Saudi Arabia has reportedly reassured the Palestinian Authority and Arab states that it would oppose any peace plan put forward by US President Donald Trump’s administration that does not accept the Palestinian stance on the status of Jerusalem and the resettlement of millions of descendants of refugees.
“We will not abandon you,” King Salman promised Palestinian Authority President Mahmoud Abbas during a recent meeting, Reuters reported Sunday.
“We accept what you accept and we reject what you reject,” the Saudi king added, the Palestinian ambassador to Riyadh Basem Al-Agha told the news agency.
The report said that the naming of this year’s Arab League conference “The Jerusalem Summit” and the announcement of a $200 million aid package for the Palestinians were understood as messages that issues such as Jerusalem and the “right of return” for refugees and their descendants were “back on the table.”
Saudi Arabia’s 32-year-old Crown Prince Mohammed bin Salman in April stoked fear in the Arab world that the country was aligning with Israel and the US, saying in a magazine interview that Israelis as well as Palestinians “have the right to have their own land.”
King Salman, however, later reaffirmed Riyadh’s “steadfast” support for the Palestinian cause.
Top Israeli and Saudi Arabian officials reportedly held a series of secret meetings in Cairo in March ahead of Trump’s expected unveiling of his long-awaited peace plan.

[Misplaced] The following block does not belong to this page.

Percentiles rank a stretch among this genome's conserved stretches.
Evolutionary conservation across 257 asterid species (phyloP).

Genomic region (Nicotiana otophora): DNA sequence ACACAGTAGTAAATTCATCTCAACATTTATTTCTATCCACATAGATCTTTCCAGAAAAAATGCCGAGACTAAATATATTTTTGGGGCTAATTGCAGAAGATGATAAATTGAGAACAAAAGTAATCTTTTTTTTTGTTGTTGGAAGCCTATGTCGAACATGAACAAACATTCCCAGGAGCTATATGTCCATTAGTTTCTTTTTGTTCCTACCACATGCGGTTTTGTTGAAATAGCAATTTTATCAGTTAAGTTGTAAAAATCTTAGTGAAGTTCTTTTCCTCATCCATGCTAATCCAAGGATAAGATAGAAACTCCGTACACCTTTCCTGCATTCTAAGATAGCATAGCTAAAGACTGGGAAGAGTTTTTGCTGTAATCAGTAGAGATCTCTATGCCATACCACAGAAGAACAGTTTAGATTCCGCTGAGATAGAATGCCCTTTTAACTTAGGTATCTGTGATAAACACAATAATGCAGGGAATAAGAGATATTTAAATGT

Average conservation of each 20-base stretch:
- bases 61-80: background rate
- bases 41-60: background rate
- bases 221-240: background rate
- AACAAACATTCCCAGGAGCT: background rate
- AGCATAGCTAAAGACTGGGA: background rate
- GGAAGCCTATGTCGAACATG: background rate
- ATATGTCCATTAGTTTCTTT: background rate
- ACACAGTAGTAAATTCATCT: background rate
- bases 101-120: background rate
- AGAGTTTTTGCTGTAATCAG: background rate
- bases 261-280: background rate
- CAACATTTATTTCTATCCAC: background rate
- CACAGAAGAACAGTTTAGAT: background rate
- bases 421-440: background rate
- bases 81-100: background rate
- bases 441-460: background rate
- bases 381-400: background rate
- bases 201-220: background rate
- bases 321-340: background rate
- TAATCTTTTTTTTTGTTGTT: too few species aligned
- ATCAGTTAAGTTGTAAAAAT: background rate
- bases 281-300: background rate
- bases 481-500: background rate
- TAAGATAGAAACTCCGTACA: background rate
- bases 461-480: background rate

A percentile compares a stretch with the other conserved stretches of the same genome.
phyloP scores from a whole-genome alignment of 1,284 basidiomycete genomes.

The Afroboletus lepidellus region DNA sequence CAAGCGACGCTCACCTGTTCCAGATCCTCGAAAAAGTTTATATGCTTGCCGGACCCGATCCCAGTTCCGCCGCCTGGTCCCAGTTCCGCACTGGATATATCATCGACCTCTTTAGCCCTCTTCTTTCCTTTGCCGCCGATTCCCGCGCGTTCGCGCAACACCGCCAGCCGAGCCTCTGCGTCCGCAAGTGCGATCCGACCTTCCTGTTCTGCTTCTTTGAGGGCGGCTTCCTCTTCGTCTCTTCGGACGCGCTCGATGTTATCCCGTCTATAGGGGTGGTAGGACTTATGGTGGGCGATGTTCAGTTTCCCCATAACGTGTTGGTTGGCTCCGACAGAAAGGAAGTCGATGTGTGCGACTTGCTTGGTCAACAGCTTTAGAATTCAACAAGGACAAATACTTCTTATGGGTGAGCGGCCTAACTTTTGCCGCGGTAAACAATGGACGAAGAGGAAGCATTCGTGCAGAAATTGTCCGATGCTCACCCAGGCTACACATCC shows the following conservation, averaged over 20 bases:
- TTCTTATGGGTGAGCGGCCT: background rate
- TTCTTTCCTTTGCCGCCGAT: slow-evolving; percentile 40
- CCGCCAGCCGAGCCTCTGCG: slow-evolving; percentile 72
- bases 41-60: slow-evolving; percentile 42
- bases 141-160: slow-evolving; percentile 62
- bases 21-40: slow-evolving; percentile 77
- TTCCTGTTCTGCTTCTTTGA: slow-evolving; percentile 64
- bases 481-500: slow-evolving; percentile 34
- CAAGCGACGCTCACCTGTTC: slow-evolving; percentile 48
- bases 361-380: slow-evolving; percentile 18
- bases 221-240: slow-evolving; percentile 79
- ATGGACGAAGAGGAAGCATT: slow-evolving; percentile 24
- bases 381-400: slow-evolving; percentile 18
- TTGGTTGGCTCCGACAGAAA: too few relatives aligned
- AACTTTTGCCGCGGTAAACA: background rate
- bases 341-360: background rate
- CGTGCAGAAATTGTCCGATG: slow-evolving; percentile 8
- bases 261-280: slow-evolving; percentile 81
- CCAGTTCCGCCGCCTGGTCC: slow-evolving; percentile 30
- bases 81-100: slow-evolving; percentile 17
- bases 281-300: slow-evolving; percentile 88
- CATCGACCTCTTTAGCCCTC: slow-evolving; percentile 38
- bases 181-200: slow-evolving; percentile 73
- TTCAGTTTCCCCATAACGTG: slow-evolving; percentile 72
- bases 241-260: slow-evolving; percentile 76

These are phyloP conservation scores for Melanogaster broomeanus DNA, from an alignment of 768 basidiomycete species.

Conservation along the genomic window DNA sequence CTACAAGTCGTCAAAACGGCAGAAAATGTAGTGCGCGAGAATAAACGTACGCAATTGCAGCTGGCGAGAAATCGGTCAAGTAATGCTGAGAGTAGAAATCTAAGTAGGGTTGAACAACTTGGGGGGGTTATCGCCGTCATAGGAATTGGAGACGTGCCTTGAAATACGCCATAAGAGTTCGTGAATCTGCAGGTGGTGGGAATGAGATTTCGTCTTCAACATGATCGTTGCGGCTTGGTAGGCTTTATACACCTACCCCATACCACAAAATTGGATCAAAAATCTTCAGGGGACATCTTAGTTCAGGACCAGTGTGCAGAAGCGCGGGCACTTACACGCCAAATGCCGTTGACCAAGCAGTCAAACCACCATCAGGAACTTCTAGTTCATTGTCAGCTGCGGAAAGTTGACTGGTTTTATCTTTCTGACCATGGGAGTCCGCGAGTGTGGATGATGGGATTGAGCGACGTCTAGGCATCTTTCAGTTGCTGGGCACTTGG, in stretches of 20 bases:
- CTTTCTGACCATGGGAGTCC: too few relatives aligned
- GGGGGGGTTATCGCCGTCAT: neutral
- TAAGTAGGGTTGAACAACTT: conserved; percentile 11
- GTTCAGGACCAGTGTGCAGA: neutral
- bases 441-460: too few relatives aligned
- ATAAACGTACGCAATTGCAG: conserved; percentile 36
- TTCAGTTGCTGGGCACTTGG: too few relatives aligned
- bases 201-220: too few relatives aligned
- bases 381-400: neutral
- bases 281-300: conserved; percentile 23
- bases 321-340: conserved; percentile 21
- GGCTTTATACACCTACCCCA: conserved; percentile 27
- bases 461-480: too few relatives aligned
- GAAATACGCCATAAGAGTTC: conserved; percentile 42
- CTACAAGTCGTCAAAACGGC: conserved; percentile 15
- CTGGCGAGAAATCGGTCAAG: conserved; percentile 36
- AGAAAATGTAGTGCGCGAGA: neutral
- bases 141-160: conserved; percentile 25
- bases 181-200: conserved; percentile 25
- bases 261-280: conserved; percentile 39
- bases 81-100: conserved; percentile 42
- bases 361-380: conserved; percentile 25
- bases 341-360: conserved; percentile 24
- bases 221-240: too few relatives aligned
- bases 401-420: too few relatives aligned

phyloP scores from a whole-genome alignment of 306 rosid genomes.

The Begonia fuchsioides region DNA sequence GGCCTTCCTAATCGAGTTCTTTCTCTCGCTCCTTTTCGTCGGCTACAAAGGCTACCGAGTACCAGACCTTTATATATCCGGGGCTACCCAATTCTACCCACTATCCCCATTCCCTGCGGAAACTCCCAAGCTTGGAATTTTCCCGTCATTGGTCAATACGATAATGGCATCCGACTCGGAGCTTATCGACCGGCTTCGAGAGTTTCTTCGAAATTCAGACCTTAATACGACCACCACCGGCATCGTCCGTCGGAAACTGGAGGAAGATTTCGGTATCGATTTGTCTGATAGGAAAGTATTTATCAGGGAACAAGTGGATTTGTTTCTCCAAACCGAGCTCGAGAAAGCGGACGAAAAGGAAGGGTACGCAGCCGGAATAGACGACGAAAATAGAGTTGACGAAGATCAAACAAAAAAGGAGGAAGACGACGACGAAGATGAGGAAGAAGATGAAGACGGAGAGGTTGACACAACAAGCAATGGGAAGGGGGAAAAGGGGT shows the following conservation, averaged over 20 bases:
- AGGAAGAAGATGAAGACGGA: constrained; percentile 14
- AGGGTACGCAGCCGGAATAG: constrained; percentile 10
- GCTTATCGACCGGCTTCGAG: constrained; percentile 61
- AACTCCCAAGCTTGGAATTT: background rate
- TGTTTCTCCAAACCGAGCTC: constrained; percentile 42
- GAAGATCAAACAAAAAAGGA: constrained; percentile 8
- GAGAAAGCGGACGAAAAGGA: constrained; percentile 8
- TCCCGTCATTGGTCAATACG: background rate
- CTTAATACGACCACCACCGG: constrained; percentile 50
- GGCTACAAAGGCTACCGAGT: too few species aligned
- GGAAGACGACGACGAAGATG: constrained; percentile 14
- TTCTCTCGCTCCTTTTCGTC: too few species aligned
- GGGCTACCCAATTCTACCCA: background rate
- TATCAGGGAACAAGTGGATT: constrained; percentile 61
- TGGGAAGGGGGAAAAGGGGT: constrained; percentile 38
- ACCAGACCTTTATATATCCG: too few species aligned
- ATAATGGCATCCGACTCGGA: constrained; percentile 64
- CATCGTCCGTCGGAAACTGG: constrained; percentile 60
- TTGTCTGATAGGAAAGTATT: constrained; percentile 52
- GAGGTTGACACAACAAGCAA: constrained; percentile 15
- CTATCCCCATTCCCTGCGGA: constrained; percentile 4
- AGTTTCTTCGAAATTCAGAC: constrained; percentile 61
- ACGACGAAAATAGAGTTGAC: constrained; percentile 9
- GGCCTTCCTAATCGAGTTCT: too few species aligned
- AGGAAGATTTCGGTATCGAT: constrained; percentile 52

Mohammed bin Salman last month hosted Trump’s special envoy Jason Greenblatt and adviser Jared Kushner to discuss the Palestinian-Israeli peace process.
Peace talks between Israel and the Palestinians have been stalled since 2014.
The Palestinians want East Jerusalem as the capital of their future state; Israel considers the entire city to be its eternal and indivisible capital.
Israel has also long insisted that a “right of return” for Palestinian refugees and their descendants is a nonstarter in peace negotiations. The UN categorizes as refugees not just those Palestinians who were displaced or expelled from their homes in 1947 and 1948, but also all of their descendants who have since been living in neighboring countries, often without being granted citizenship or civil rights.
As a consequence, accepting the “right of return” would mean millions of Palestinians being allowed to enter Israel, ending Israel’s majority-Jewish status.
Times of Israel staff contributed to this report.